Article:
Microsoft super sizes multi-threaded tripe
Pretty sure that we might be ready
Comment Herb and pepper crusted Kobe steak medallions presented on a bed of arugula and baby spring greens tossed in a lemon fennel vinaigrette with baby red and yellow pear tomatoes; haricot verts; toasted sweet and spicy walnuts and crumbled Point Reyes blue cheese presented on the side; and a garnish of puff pastry triangles topped with a balsamic reduction. That's what we were eating when Craig Mundie told us that Microsoft would have tons of multi-threaded software ready for Intel and AMD's upcoming, multi-core chips.
Mundie, Microsoft's chief research and strategy officer, supplied the tripe yesterday, while workers in Microsoft's Mountain View kitchen tossed the salad. The executive tried his best to convince attendees of the "New Software Industry" conference that Microsoft will harness the immense processing power that Intel and AMD plan to ship in the next few years. Judging by the applause, many of the attendees were swallowing.
Mundie's midday talk covered a lot of familiar ground. Developers have lost their - and pardon us because he really did say this - "free lunch" due to the multi-core processor shift. In the good old days, you crafted some adequate code. Then, Intel and AMD released ever faster processors that made that code perform better and better.
With multi-core chips, the developers of old face some pressing challenges. Intel and AMD have given up on trying to speed individual cores much past 3.0GHz. So, you need to write more complex software that can spread across all of the cores well in order to see significant performance gains.
This is a big deal in both the server and consumer software worlds, although the server crowd has done more work thus far to embrace mutli-core chips. On the desktop, you're just looking at video game developers, Adobe and a only a handful of other companies that have multi-threaded code ready.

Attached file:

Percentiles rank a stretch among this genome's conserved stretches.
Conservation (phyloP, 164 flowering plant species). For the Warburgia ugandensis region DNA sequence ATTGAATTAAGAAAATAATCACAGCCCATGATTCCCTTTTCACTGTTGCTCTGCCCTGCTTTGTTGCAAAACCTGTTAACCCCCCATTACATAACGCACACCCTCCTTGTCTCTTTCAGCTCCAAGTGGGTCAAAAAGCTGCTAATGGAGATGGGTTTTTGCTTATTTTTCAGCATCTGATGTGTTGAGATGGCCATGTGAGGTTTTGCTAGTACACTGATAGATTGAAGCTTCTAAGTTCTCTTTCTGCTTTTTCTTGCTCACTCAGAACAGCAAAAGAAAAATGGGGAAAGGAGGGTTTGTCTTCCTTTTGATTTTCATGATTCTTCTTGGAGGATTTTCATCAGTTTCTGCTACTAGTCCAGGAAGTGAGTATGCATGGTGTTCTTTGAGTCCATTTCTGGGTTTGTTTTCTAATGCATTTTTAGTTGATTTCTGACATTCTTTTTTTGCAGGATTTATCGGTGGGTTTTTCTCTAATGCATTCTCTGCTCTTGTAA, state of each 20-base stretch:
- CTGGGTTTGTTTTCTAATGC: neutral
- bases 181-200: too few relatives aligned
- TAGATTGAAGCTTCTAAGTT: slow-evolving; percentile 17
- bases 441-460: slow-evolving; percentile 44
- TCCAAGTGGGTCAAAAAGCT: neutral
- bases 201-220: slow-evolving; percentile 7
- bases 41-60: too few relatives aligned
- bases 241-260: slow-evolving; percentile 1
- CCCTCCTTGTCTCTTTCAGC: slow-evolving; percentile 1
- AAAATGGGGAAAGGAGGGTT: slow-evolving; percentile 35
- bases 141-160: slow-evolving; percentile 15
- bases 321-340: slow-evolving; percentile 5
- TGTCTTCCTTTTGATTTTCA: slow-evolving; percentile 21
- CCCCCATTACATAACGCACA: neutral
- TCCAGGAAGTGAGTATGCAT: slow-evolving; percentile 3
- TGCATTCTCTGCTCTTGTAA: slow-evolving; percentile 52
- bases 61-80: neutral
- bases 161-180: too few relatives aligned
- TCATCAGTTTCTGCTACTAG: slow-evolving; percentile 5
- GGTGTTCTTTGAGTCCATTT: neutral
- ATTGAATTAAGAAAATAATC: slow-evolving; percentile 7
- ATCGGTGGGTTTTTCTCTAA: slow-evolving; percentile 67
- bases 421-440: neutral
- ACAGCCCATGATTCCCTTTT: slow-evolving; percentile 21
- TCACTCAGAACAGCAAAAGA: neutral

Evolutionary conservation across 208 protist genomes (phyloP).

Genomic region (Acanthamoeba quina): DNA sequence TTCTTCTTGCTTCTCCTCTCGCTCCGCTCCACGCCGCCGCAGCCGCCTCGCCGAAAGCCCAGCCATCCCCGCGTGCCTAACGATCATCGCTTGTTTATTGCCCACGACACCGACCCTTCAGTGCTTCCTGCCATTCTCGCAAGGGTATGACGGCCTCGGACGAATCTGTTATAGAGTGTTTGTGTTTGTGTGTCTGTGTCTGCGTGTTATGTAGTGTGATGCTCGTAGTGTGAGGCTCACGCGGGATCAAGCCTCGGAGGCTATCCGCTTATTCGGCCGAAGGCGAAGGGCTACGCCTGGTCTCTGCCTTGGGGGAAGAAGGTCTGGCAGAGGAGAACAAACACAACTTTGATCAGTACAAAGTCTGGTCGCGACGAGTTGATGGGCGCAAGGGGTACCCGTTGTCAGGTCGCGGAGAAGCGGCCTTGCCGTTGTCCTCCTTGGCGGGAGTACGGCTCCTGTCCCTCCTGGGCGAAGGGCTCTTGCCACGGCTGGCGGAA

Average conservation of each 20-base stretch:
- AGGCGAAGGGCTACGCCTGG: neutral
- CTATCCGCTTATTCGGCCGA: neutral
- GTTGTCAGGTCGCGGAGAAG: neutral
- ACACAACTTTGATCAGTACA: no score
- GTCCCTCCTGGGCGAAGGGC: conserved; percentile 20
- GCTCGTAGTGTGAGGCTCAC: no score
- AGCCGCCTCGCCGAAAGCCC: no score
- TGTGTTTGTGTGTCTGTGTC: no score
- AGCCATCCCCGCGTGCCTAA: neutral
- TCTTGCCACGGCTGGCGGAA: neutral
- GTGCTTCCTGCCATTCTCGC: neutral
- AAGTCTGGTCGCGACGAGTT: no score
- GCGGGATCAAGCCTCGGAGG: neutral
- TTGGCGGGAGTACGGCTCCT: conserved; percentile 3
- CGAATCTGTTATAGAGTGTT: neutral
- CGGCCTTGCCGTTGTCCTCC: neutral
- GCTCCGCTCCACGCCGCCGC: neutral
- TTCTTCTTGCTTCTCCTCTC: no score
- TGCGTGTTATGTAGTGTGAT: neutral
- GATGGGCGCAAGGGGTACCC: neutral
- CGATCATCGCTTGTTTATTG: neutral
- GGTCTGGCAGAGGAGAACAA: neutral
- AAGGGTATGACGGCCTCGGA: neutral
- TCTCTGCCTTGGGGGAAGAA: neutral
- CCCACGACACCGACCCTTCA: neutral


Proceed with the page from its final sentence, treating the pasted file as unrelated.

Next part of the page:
Microsoft, to its credit, has multi-threaded the calculations in Office Excel 2007. But that's about where the credit ends.
Intel and AMD executives fail to hide their disappointment with Microsoft well on the multi-threaded software front.
During a speech last June, Intel SVP Pat Gelsinger said the following:
"A couple of years ago, I had a discussion with Bill Gates (about the multi-core products). He was just in disbelief. He said, 'We can't write software to keep up with that.'"
Gates ordered the Intel executive to keep pumping out faster product. "No, Bill, it's not going to work that way," Gelsinger informed him.
Microsoft has at least come around from a marketing standpoint with Mundie saying all the right, positive things.
He asked the "New Software Industry" audience to retain skepticism around some of the trends they're seeing in the software industry. Sure, there's a lot of buzz surrounding Google's web-based productivity software and a host of other server-side applications. And, okay, okay, current, dual-core chips seem only barely able to handle Vista.
But . . .
"One has to question whether this is the way it will be for a long period of time or will something change," Mundie said.
The PC will rise once again as the software darling thanks to multi-core chips, Mundie suggested.
"There is going to be a need to harness all of this power."
Microsoft doesn't know for sure what applications will drive the second coming of the PC revolution, but the company feels confident that a shift will occur in the next five (+/- 2) years. Customers will want to use up their abundant local horsepower rather than relying on the "cloud" - aka servers - to manage the work.